Friday, January 28, 2005

Rolling Towards a Takeover?
Tootsie Roll Industries
Ticker: TR (A shares), TROLB (B shares)
Price: $31.95(A)
Market Cap: $1789.3
Avg Daily Volume: 60,000 (A)
9 (B)
Dividend Yield: .88%

First off, the subject of this weeks report has nothing to do with real estate, nor does it trade below its net current asset value. But it may be ripe for a take-over and in that context, may offer compelling value, and is worth a column.

Tootsie Roll Industries is not an exciting company. Your editor has followed it for several years, but has never owned the shares. I’ve downed my share of Charleston Chews, Tootsie Rolls, (the fruity variety, as well as the original) Blow Pops, and other sweets made by the company, though. And that is often the start of my research into a company…”like the product, do the research.”

The company has been around nearly a century, went public in 1922, as the Sweets Company of America. It was renamed Tootsie Roll Industries in the mid 1960’s. Several acquisitions later, the latest being Dubble Bubble brands from Concord Confections in 2004, the company “Rolls” on.

In recent years, though, growth has been weak. Sales have been flat for years. Fiscal year 2003 sales of $392.6 million were down slightly from 2002 sales of $393.19 million. And that’s up just 4.5 percent from 1997 sales of $375.59 million. The earnings story is similar. Not a very convincing argument so far? Read on.

Although growth has been anemic, this is an extremely profitable business. Profit margins (net income/sales) have averaged over 17 percent for the past five years. By comparison, candy giant Hershey Foods has averaged just over half that, at 9 percent, while gum maker Wrigley has averaged just under 15 percent. (Actually, 15 percent is quite amazing in and of itself)

While Tootsie Roll currently trades at a seemingly expensive 25 times earnings, that is well within it’s historic P/E range. The company commands a higher multiple than one might expect for two reasons. First of all, its high profit margins. Companies with consistent, higher than average profit margins can command higher P/E multiples. Secondly, this company has historically maintained relatively high balances of cash and marketable securities, along with little or no debt. This “margin of safety”, helps investors justify paying more per dollar of earnings than they otherwise might, all else being equal. Overall, the combination of high profit margins and a strong, cash-rich balance sheet is a powerful one.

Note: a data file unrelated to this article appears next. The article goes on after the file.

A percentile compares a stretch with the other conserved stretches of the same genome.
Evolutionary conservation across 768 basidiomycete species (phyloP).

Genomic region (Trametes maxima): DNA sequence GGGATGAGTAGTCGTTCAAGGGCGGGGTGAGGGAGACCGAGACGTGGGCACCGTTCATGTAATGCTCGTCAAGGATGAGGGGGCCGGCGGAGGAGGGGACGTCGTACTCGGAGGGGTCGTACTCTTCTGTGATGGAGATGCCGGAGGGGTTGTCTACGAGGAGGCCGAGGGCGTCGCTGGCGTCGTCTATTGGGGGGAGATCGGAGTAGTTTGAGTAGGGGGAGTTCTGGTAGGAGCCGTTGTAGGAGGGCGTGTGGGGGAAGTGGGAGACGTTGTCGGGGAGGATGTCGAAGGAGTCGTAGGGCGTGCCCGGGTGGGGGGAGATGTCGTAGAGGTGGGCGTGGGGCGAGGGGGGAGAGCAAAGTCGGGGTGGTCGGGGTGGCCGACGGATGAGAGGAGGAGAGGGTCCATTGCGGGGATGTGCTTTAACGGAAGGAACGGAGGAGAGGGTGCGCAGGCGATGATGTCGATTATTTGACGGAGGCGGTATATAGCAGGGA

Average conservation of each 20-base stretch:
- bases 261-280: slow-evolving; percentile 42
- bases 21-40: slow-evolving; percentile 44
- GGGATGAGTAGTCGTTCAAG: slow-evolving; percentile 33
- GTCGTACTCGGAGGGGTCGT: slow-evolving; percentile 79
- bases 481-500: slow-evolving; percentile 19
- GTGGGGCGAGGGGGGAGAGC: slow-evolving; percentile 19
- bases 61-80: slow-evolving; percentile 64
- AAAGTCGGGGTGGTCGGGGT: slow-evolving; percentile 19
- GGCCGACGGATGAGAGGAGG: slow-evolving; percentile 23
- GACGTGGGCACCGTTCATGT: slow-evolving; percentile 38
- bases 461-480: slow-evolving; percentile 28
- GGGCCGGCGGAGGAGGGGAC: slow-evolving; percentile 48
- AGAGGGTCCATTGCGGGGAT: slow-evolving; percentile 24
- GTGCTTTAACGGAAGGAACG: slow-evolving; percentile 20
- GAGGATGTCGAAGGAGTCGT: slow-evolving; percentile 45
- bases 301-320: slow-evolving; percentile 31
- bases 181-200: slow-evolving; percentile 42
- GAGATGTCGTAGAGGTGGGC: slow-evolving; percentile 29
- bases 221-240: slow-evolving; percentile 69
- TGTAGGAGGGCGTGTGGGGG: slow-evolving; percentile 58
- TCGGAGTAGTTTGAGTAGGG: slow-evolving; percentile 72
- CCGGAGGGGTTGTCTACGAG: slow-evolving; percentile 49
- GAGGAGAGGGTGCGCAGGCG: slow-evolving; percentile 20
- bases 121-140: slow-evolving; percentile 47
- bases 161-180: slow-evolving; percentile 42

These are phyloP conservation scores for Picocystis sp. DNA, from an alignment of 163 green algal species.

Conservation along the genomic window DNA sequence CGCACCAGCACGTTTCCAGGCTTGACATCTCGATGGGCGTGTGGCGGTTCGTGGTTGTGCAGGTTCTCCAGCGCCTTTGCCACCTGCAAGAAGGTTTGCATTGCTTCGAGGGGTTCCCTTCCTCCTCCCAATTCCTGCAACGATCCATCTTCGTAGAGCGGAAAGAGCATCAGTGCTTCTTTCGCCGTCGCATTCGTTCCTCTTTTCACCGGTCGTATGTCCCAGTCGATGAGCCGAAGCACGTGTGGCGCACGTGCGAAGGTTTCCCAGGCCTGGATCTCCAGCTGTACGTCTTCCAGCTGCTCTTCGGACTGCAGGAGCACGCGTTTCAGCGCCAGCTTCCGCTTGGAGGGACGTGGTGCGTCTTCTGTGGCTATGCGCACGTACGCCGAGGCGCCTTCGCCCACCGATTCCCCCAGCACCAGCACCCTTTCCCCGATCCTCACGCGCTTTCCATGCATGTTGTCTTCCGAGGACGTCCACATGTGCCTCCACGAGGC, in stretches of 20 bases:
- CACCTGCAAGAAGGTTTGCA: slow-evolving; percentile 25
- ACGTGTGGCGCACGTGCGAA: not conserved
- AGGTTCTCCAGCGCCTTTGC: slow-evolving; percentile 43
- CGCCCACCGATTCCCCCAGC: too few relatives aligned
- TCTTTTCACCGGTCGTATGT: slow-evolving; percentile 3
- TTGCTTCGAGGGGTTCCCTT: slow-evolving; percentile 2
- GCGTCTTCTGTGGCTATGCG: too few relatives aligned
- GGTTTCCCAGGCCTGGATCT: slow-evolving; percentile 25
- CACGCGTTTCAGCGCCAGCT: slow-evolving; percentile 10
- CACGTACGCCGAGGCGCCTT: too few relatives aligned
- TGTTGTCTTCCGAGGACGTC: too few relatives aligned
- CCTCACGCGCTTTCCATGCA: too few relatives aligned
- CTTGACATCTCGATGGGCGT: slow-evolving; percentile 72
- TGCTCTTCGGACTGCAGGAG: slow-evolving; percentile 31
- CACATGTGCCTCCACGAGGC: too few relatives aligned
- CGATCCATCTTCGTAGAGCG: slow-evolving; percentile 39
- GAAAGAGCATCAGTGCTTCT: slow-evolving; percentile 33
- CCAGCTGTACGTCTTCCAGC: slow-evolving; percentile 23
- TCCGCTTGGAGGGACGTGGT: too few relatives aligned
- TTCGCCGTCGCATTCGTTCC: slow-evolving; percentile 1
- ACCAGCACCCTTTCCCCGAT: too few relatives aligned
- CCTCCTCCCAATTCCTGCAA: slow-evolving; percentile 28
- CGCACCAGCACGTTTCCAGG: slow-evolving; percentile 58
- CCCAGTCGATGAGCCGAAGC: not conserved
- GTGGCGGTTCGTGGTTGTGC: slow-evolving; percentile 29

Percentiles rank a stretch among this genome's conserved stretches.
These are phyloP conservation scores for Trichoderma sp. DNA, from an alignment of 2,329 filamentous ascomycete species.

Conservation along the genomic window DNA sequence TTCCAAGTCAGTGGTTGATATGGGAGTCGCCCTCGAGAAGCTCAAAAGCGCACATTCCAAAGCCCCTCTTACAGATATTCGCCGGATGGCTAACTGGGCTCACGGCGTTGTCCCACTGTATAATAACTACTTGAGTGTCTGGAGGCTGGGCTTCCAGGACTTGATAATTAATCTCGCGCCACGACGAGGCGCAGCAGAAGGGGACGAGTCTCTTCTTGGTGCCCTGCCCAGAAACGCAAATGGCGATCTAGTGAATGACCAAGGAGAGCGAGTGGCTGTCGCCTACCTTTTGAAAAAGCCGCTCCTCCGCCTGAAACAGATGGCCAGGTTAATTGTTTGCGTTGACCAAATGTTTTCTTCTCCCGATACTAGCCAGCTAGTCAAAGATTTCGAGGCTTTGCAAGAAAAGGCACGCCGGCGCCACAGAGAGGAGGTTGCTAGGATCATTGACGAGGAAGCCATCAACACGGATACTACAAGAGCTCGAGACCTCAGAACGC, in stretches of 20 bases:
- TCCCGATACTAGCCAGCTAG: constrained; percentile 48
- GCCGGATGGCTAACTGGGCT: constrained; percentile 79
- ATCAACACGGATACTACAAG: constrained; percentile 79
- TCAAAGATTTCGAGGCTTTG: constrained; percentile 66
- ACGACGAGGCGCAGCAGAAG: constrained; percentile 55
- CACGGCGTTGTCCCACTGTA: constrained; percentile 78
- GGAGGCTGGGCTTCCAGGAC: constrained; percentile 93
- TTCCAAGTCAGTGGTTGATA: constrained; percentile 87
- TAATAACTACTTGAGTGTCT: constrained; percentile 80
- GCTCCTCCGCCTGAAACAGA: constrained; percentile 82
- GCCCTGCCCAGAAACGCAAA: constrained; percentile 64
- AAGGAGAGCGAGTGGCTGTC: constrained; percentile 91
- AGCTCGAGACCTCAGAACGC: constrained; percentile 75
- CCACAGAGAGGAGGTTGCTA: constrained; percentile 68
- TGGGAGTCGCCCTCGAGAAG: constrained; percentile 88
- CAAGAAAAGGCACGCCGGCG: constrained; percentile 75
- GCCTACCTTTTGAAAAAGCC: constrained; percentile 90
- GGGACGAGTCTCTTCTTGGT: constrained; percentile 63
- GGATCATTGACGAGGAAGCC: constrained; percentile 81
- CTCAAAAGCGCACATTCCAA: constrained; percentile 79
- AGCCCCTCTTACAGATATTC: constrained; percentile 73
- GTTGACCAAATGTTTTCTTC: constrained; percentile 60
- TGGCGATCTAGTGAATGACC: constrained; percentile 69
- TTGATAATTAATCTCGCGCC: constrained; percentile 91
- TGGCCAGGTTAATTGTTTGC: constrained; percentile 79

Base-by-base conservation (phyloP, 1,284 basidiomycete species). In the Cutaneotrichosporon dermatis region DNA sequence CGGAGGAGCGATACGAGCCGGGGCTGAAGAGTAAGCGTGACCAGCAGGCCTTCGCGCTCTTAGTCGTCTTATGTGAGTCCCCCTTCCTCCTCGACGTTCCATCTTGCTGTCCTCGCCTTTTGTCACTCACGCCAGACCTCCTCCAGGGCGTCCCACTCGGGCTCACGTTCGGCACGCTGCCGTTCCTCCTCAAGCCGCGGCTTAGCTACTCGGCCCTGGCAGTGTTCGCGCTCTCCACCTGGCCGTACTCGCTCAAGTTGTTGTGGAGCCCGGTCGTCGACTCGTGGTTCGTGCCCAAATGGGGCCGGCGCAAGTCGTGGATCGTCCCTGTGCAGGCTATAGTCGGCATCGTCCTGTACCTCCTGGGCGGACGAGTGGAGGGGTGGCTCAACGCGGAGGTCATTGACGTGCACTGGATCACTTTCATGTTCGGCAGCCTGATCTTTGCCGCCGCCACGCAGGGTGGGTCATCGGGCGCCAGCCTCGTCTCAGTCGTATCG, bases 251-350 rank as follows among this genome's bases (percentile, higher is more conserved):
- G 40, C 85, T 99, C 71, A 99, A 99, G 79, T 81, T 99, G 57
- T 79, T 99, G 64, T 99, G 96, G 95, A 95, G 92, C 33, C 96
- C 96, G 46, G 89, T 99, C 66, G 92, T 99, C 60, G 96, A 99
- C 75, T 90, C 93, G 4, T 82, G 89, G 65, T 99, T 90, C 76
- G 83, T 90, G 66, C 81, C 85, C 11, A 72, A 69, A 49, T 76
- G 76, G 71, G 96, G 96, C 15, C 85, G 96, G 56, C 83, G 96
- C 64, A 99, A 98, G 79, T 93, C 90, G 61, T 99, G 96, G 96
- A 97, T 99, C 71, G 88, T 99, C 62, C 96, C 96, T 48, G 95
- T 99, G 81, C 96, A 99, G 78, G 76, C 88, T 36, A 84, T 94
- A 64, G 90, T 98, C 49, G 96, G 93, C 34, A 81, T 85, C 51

While the recent Dubble Bubble acquisition lowered cash and short term investment balances, the company still has $60 million (down from $139 million). (The company also assumed $105 million in long-term notes payable to pay for Dubble Bubble.) On the non-current asset side of the balance sheet, the company has $107 million in long term investments (mainly municipal bonds), and another $76 million listed as split dollar life insurance and other assets (we are assuming the bulk of that is split dollar life insurance). With 52.275 million shares out, that equates to $3.19 per share in cash and marketable securities. Add in the split dollar life insurance, and that’s $4.65 per share.

You probably aren’t yet convinced that Tootsie Roll is a takeover candidate. I don’t blame you. High profit margins, a strong brand name, and solid balance sheet don’t necessarily translate into a takeover. But aging owners complete this picture.

The Gordons
That’s Melvin and Ellen Gordon. Melvin, at age 85, is Chairman of the Board and CEO. His wife Ellen, age 73, is President and Chief Operating Officer. Melvin has been a director of the company since 1952 and Chairman of the Board since 1962. Ellen has been a director since 1969, and President since 1978. That’s a lot of history, and a lot of time to acquire a major piece of the company. And acquire the Gordon’s have. They currently own, or control more than 79% of Tootsie Roll’s Class B shares (there are 17.6 million outstanding)-that’s the class with most of the voting rights-and 40 % of the class A shares (34.7 million outstanding). The total market value of the Gordon shares is $980 million, or 55 percent of the company’s total equity market value. Ultimately, one would imagine, the Gordon’s will either want out, or want to convert at least some of their shares into cash. Estate planning sometimes necessitates changes in ownership. When you add this piece to the puzzle, the takeover scenario becomes much more viable.

A 12/20/04 article in Crain’s Business Daily suggested that Wrigley might be interested in acquiring Tootsie Roll. That’s an acquisition that could make a lot of sense for Wrigley (I do own shares in this company), on the heals of its 11/15/04 acquisition of Life Savers, Altoids, and other brands from Kraft Foods. Cleary, Wrigley is attempting to move beyond gum, and acquiring a highly profitable well-know brand such as Tootsie Roll would be a next logical step. However, you can’t rule out Hershey as an acquirer, either.

Tootsie Roll shares reacted favorably to the Crain’s story, jumping $2.00 in the week following the story. The stock has since settled back down to the pre-Crain story price range. The real question is, do the Gordon’s want to sell, and at what price? They hold the keys. Stay tuned.

*The author does not have a position in this stock. This is neither a recommendation to buy or sell this security. All information provided believed to be reliable and presented for information purposes only.

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